I was always taught that it was rude to stare at people in wheelchairs. Nevertheless, stare at a man in a wheelchair is exactly what I did last night. Not only did I stare, but my eyes widened and my jaw slackened. Whether or not I tilted my head slightly to one side is beyond my recollection, but for the sake of this story assume that it did.
He saw me staring, but far from being affronted by my uncivilized behaviour, the man in the wheelchair flashed me a grin and gave me the thumbs-up. He looked as if he wanted to give me a double thumbs-up, but one of his hands was clinging onto the back of a pick-up truck traveling at thirty miles per hour. He was stealing a ride like Marty McFly does in Back to the Future.
‘If I was handicapped, I’d want to be as hardcore as that guy!’, someone said. ‘Maybe that’s how he ended up in a wheelchair in the first place!’, said someone else.
I said that that I thought that life had handed him a pair of lemons, but instead of making lemonade, he squeezed the lemons in life’s eyes, ground the pips into dust, made life snort the dust, then kicked life in the seat of its pants until life went running off crying for its mummy.
There’s a scene in ‘King of The Hill’ in which Hank Hill asks his exotic new neighbour if he is Chinese or Japanese. ‘I’m Laotian, Mr Hill – I am from Laos.’ Hank pauses for a few seconds of confused silence before responding, ‘Right. Is that CHINESE, or JAPANESE?’
You should take it from this that I am in Laos. The life expectancy here is a little over fifty. One in four children do not reach the age of four. Half a tonne of bombs per person was dropped on Laos by Americans in the Indo-China ‘conflict’. Some bars in Laos decorate their interiors with unexploded shells, and some of these bombs have names scrawled on them. These are names of American soldiers who wanted to personalise the already crystal clear message that was, ‘Fuck you, you commie yellow bastards!’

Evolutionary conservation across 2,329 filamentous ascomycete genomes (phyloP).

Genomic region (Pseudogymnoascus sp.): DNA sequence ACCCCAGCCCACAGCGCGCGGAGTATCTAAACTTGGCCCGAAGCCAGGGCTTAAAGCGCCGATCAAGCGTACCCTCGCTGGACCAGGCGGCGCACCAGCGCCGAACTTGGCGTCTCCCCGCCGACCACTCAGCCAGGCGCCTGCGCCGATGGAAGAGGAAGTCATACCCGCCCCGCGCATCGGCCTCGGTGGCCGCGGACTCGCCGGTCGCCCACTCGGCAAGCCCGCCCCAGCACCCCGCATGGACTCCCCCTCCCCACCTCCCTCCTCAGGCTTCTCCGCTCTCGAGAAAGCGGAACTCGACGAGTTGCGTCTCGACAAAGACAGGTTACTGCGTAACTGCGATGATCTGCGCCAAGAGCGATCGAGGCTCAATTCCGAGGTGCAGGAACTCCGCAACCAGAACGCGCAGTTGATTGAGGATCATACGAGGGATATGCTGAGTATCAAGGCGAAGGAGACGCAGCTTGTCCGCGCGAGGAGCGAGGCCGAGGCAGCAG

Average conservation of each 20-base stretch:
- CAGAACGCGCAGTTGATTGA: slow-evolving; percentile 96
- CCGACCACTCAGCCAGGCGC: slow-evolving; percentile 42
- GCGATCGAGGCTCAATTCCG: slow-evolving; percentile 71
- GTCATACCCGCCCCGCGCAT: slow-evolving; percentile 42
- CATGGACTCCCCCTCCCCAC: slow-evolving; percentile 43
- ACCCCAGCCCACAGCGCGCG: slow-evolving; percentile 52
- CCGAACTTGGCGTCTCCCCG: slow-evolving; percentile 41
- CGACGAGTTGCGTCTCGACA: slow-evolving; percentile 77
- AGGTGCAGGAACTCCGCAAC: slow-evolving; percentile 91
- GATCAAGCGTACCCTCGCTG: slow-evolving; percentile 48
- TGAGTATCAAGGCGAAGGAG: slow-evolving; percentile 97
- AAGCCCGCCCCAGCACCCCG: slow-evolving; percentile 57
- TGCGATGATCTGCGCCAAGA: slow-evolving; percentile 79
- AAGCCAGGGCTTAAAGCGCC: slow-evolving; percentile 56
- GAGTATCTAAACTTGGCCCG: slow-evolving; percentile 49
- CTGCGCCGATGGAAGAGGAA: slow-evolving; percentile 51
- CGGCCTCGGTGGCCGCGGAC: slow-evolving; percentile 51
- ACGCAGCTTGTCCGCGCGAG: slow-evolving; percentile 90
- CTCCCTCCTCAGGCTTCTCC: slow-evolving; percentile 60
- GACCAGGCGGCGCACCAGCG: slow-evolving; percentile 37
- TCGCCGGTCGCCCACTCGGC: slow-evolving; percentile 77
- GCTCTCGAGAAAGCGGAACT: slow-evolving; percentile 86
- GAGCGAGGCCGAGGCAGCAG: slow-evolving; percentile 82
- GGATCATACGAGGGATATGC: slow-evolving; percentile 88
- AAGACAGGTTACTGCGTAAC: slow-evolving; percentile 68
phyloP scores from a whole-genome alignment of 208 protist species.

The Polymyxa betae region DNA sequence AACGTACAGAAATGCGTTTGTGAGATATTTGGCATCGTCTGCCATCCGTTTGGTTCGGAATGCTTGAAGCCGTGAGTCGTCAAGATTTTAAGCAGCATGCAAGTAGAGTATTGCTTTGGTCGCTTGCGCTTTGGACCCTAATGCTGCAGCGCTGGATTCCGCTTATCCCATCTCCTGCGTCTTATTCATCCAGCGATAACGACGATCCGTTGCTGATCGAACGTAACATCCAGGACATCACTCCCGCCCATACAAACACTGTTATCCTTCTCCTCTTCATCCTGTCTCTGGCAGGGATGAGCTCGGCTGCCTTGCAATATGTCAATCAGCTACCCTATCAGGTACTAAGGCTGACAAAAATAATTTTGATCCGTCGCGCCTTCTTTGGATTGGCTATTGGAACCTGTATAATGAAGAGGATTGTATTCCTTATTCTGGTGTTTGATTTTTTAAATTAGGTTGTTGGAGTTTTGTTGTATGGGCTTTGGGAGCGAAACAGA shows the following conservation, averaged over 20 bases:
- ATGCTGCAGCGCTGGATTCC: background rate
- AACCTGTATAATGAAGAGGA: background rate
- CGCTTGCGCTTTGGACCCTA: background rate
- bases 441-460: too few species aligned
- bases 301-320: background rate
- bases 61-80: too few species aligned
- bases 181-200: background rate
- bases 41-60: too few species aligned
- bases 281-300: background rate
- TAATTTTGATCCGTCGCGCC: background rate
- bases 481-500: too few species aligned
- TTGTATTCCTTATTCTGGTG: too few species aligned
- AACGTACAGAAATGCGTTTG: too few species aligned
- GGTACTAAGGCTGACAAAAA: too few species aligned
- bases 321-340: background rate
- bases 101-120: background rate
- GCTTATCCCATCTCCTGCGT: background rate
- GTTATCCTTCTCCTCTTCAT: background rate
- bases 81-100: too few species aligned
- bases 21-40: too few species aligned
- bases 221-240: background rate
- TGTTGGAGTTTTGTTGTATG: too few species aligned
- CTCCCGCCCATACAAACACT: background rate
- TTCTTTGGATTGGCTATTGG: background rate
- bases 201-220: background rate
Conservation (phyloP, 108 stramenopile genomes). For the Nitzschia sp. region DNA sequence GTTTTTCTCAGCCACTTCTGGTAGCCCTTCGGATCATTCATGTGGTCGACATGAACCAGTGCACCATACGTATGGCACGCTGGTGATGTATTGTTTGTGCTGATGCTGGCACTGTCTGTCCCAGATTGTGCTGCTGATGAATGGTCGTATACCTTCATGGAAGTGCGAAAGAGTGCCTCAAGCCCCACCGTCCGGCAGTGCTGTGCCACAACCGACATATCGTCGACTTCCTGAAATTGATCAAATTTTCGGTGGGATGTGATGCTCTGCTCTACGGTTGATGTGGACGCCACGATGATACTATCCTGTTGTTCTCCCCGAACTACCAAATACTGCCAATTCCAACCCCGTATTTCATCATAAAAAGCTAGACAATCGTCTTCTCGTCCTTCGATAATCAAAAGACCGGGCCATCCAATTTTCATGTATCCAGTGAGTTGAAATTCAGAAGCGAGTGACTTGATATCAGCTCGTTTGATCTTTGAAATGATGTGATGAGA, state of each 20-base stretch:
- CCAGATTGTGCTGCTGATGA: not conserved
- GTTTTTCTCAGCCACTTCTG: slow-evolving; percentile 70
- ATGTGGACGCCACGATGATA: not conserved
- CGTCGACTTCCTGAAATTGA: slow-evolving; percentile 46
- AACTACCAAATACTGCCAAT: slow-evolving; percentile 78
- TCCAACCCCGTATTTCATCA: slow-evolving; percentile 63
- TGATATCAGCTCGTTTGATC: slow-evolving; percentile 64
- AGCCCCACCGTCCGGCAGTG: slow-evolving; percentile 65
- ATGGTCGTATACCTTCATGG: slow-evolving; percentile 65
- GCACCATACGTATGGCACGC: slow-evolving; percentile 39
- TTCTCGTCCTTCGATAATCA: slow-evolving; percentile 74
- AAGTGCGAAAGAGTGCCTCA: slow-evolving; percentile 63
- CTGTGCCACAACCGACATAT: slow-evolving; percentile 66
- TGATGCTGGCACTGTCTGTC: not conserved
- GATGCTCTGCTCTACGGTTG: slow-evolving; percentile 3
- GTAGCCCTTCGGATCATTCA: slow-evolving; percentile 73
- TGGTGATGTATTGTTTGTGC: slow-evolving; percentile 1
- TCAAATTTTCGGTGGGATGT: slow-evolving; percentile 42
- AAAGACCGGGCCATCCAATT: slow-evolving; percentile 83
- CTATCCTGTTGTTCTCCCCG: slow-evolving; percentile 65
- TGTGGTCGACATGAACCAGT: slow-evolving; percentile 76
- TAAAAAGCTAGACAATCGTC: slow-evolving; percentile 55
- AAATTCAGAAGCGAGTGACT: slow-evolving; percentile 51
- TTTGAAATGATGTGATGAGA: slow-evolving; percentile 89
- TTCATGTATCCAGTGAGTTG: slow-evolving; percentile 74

There’s a Shakespeare quote for anybody visiting Laos who doesn’t know whether to laugh or cry at the remaining evidence of the world’s most powerful nation bombing every kind of shit out of impoverished farmers predominantly armed with sharp sticks on the other side of the world from them: ‘To weep is to make less the depth of grief’.
We took a slow boat down the Mekong into Laos from Thailand. We stayed in a tiny village where electricity was strictly rationed. When you check in to a guest house, they give you a candle with your key. I tried reading by candle light, which proved difficult. Partly because you risk setting fire to your book if you hold it too close to the flame, but mostly because I was shit-faced on Lao Whisky after spending the evening in the company of some locals. The local dram is fifty-five per cent alcohol, I learned too late.
The next day we arrived in Luang Prabang, a charming town of French colonial architecture (and bakeries) which is clean and quiet. I ate a local dish called Orame. It has chunks of wood in it that have been soaked in chili oil. You suck the wood! Walking through the night market after dinner, my brain made a short-circuit. My sub-conscious interrupted my conversation. Walking towards me was the Dutchman we made friends with in Calcutta nearly two months ago. We greeted each other with a ‘Gezellig!’ – an old-fashioned Dutch word used emphatically on occasions meriting warm conviviality, and then repaired to a bar to compare tales.